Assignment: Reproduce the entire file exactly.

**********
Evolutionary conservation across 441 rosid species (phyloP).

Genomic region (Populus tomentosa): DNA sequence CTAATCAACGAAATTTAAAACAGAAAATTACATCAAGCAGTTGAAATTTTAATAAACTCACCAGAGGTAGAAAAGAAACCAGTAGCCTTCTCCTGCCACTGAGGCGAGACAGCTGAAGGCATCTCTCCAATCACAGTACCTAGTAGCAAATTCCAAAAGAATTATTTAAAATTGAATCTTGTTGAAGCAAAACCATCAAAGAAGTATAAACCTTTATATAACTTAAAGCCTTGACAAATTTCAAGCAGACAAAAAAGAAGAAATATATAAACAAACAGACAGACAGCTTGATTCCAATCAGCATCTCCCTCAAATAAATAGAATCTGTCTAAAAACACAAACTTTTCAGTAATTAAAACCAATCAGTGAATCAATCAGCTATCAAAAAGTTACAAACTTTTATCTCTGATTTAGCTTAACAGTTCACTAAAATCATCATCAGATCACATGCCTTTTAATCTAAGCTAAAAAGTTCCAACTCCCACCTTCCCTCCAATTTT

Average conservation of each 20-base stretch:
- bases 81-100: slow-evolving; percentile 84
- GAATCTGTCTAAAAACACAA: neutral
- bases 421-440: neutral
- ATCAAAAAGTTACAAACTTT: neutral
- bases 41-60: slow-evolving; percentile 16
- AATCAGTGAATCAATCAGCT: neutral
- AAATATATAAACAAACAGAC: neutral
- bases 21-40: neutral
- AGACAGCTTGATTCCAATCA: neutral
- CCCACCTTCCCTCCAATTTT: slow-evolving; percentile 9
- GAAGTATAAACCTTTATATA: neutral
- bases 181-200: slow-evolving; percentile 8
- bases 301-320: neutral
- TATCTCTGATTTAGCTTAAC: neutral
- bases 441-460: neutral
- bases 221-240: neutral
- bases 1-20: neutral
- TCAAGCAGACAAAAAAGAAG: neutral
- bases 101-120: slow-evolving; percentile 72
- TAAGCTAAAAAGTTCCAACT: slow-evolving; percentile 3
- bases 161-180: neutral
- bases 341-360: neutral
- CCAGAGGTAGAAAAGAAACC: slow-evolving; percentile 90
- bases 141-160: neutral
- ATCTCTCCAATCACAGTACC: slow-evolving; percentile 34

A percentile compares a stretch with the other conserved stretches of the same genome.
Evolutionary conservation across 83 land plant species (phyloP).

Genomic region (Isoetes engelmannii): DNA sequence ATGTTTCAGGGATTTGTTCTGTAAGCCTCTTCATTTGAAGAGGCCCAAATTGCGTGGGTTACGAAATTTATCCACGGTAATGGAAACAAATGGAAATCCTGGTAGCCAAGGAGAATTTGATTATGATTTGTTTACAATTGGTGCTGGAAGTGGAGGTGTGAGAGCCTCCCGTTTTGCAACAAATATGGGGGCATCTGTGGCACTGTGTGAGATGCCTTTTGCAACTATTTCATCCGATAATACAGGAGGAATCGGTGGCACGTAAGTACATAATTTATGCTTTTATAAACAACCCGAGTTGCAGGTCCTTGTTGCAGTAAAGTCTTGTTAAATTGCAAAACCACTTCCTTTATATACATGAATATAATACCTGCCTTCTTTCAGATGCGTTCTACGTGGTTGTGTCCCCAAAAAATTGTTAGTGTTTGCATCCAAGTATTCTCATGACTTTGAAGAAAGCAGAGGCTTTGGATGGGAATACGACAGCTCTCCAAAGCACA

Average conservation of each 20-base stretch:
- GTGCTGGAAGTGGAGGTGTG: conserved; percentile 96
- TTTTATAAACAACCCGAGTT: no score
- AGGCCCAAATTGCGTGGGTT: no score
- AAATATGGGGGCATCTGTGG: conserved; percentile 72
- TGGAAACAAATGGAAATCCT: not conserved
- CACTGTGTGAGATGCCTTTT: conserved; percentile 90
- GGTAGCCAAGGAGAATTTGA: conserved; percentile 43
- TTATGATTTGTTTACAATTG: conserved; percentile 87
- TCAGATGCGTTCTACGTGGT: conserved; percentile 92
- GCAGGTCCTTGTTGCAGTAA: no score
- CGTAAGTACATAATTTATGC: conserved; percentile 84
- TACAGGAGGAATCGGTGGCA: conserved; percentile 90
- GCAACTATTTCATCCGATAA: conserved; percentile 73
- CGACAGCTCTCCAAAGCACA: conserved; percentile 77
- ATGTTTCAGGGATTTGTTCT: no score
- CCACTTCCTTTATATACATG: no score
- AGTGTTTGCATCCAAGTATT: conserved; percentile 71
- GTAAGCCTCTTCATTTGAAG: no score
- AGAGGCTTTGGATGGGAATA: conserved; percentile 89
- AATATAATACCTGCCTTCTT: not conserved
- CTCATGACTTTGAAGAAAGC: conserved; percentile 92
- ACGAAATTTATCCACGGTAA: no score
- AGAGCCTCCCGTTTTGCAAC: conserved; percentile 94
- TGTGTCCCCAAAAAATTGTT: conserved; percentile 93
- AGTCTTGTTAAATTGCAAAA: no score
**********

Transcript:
Evolutionary conservation across 441 rosid species (phyloP).

Genomic region (Populus tomentosa): DNA sequence CTAATCAACGAAATTTAAAACAGAAAATTACATCAAGCAGTTGAAATTTTAATAAACTCACCAGAGGTAGAAAAGAAACCAGTAGCCTTCTCCTGCCACTGAGGCGAGACAGCTGAAGGCATCTCTCCAATCACAGTACCTAGTAGCAAATTCCAAAAGAATTATTTAAAATTGAATCTTGTTGAAGCAAAACCATCAAAGAAGTATAAACCTTTATATAACTTAAAGCCTTGACAAATTTCAAGCAGACAAAAAAGAAGAAATATATAAACAAACAGACAGACAGCTTGATTCCAATCAGCATCTCCCTCAAATAAATAGAATCTGTCTAAAAACACAAACTTTTCAGTAATTAAAACCAATCAGTGAATCAATCAGCTATCAAAAAGTTACAAACTTTTATCTCTGATTTAGCTTAACAGTTCACTAAAATCATCATCAGATCACATGCCTTTTAATCTAAGCTAAAAAGTTCCAACTCCCACCTTCCCTCCAATTTT

Average conservation of each 20-base stretch:
- bases 81-100: slow-evolving; percentile 84
- GAATCTGTCTAAAAACACAA: neutral
- bases 421-440: neutral
- ATCAAAAAGTTACAAACTTT: neutral
- bases 41-60: slow-evolving; percentile 16
- AATCAGTGAATCAATCAGCT: neutral
- AAATATATAAACAAACAGAC: neutral
- bases 21-40: neutral
- AGACAGCTTGATTCCAATCA: neutral
- CCCACCTTCCCTCCAATTTT: slow-evolving; percentile 9
- GAAGTATAAACCTTTATATA: neutral
- bases 181-200: slow-evolving; percentile 8
- bases 301-320: neutral
- TATCTCTGATTTAGCTTAAC: neutral
- bases 441-460: neutral
- bases 221-240: neutral
- bases 1-20: neutral
- TCAAGCAGACAAAAAAGAAG: neutral
- bases 101-120: slow-evolving; percentile 72
- TAAGCTAAAAAGTTCCAACT: slow-evolving; percentile 3
- bases 161-180: neutral
- bases 341-360: neutral
- CCAGAGGTAGAAAAGAAACC: slow-evolving; percentile 90
- bases 141-160: neutral
- ATCTCTCCAATCACAGTACC: slow-evolving; percentile 34

A percentile compares a stretch with the other conserved stretches of the same genome.
Evolutionary conservation across 83 land plant species (phyloP).

Genomic region (Isoetes engelmannii): DNA sequence ATGTTTCAGGGATTTGTTCTGTAAGCCTCTTCATTTGAAGAGGCCCAAATTGCGTGGGTTACGAAATTTATCCACGGTAATGGAAACAAATGGAAATCCTGGTAGCCAAGGAGAATTTGATTATGATTTGTTTACAATTGGTGCTGGAAGTGGAGGTGTGAGAGCCTCCCGTTTTGCAACAAATATGGGGGCATCTGTGGCACTGTGTGAGATGCCTTTTGCAACTATTTCATCCGATAATACAGGAGGAATCGGTGGCACGTAAGTACATAATTTATGCTTTTATAAACAACCCGAGTTGCAGGTCCTTGTTGCAGTAAAGTCTTGTTAAATTGCAAAACCACTTCCTTTATATACATGAATATAATACCTGCCTTCTTTCAGATGCGTTCTACGTGGTTGTGTCCCCAAAAAATTGTTAGTGTTTGCATCCAAGTATTCTCATGACTTTGAAGAAAGCAGAGGCTTTGGATGGGAATACGACAGCTCTCCAAAGCACA

Average conservation of each 20-base stretch:
- GTGCTGGAAGTGGAGGTGTG: conserved; percentile 96
- TTTTATAAACAACCCGAGTT: no score
- AGGCCCAAATTGCGTGGGTT: no score
- AAATATGGGGGCATCTGTGG: conserved; percentile 72
- TGGAAACAAATGGAAATCCT: not conserved
- CACTGTGTGAGATGCCTTTT: conserved; percentile 90
- GGTAGCCAAGGAGAATTTGA: conserved; percentile 43
- TTATGATTTGTTTACAATTG: conserved; percentile 87
- TCAGATGCGTTCTACGTGGT: conserved; percentile 92
- GCAGGTCCTTGTTGCAGTAA: no score
- CGTAAGTACATAATTTATGC: conserved; percentile 84
- TACAGGAGGAATCGGTGGCA: conserved; percentile 90
- GCAACTATTTCATCCGATAA: conserved; percentile 73
- CGACAGCTCTCCAAAGCACA: conserved; percentile 77
- ATGTTTCAGGGATTTGTTCT: no score
- CCACTTCCTTTATATACATG: no score
- AGTGTTTGCATCCAAGTATT: conserved; percentile 71
- GTAAGCCTCTTCATTTGAAG: no score
- AGAGGCTTTGGATGGGAATA: conserved; percentile 89
- AATATAATACCTGCCTTCTT: not conserved
- CTCATGACTTTGAAGAAAGC: conserved; percentile 92
- ACGAAATTTATCCACGGTAA: no score
- AGAGCCTCCCGTTTTGCAAC: conserved; percentile 94
- TGTGTCCCCAAAAAATTGTT: conserved; percentile 93
- AGTCTTGTTAAATTGCAAAA: no score